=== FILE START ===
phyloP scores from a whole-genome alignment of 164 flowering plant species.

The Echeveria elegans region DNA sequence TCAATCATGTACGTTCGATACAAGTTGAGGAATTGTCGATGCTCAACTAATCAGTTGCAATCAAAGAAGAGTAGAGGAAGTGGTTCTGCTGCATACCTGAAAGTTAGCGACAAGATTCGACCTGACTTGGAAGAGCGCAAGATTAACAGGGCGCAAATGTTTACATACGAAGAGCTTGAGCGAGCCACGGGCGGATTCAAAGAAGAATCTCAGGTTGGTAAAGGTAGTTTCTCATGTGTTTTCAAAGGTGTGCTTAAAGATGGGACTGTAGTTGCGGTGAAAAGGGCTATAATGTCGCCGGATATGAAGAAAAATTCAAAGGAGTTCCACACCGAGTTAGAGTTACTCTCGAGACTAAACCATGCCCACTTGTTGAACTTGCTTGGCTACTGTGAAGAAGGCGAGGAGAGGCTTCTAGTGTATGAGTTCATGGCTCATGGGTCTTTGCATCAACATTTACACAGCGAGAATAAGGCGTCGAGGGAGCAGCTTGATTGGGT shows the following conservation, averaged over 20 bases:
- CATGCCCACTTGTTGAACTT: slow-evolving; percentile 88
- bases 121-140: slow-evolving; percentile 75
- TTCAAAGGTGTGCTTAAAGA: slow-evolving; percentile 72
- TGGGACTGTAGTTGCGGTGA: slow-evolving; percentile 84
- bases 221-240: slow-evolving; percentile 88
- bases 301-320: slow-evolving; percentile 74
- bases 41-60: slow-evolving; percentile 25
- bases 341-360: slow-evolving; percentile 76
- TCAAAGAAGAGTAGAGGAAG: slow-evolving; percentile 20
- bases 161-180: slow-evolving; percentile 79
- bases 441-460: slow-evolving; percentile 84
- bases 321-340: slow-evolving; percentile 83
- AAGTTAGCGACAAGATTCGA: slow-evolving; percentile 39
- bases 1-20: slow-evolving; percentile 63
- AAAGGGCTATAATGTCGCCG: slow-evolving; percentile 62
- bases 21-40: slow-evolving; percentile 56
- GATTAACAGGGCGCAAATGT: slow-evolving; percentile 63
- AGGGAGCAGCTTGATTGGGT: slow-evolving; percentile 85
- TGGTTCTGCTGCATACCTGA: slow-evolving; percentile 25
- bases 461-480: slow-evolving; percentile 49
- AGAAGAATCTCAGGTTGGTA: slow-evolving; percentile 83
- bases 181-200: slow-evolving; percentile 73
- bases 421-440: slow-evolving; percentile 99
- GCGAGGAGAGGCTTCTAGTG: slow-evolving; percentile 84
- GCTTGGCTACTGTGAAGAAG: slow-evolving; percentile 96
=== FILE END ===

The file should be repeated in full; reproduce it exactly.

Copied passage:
phyloP scores from a whole-genome alignment of 164 flowering plant species.

The Echeveria elegans region DNA sequence TCAATCATGTACGTTCGATACAAGTTGAGGAATTGTCGATGCTCAACTAATCAGTTGCAATCAAAGAAGAGTAGAGGAAGTGGTTCTGCTGCATACCTGAAAGTTAGCGACAAGATTCGACCTGACTTGGAAGAGCGCAAGATTAACAGGGCGCAAATGTTTACATACGAAGAGCTTGAGCGAGCCACGGGCGGATTCAAAGAAGAATCTCAGGTTGGTAAAGGTAGTTTCTCATGTGTTTTCAAAGGTGTGCTTAAAGATGGGACTGTAGTTGCGGTGAAAAGGGCTATAATGTCGCCGGATATGAAGAAAAATTCAAAGGAGTTCCACACCGAGTTAGAGTTACTCTCGAGACTAAACCATGCCCACTTGTTGAACTTGCTTGGCTACTGTGAAGAAGGCGAGGAGAGGCTTCTAGTGTATGAGTTCATGGCTCATGGGTCTTTGCATCAACATTTACACAGCGAGAATAAGGCGTCGAGGGAGCAGCTTGATTGGGT shows the following conservation, averaged over 20 bases:
- CATGCCCACTTGTTGAACTT: slow-evolving; percentile 88
- bases 121-140: slow-evolving; percentile 75
- TTCAAAGGTGTGCTTAAAGA: slow-evolving; percentile 72
- TGGGACTGTAGTTGCGGTGA: slow-evolving; percentile 84
- bases 221-240: slow-evolving; percentile 88
- bases 301-320: slow-evolving; percentile 74
- bases 41-60: slow-evolving; percentile 25
- bases 341-360: slow-evolving; percentile 76
- TCAAAGAAGAGTAGAGGAAG: slow-evolving; percentile 20
- bases 161-180: slow-evolving; percentile 79
- bases 441-460: slow-evolving; percentile 84
- bases 321-340: slow-evolving; percentile 83
- AAGTTAGCGACAAGATTCGA: slow-evolving; percentile 39
- bases 1-20: slow-evolving; percentile 63
- AAAGGGCTATAATGTCGCCG: slow-evolving; percentile 62
- bases 21-40: slow-evolving; percentile 56
- GATTAACAGGGCGCAAATGT: slow-evolving; percentile 63
- AGGGAGCAGCTTGATTGGGT: slow-evolving; percentile 85
- TGGTTCTGCTGCATACCTGA: slow-evolving; percentile 25
- bases 461-480: slow-evolving; percentile 49
- AGAAGAATCTCAGGTTGGTA: slow-evolving; percentile 83
- bases 181-200: slow-evolving; percentile 73
- bases 421-440: slow-evolving; percentile 99
- GCGAGGAGAGGCTTCTAGTG: slow-evolving; percentile 84
- GCTTGGCTACTGTGAAGAAG: slow-evolving; percentile 96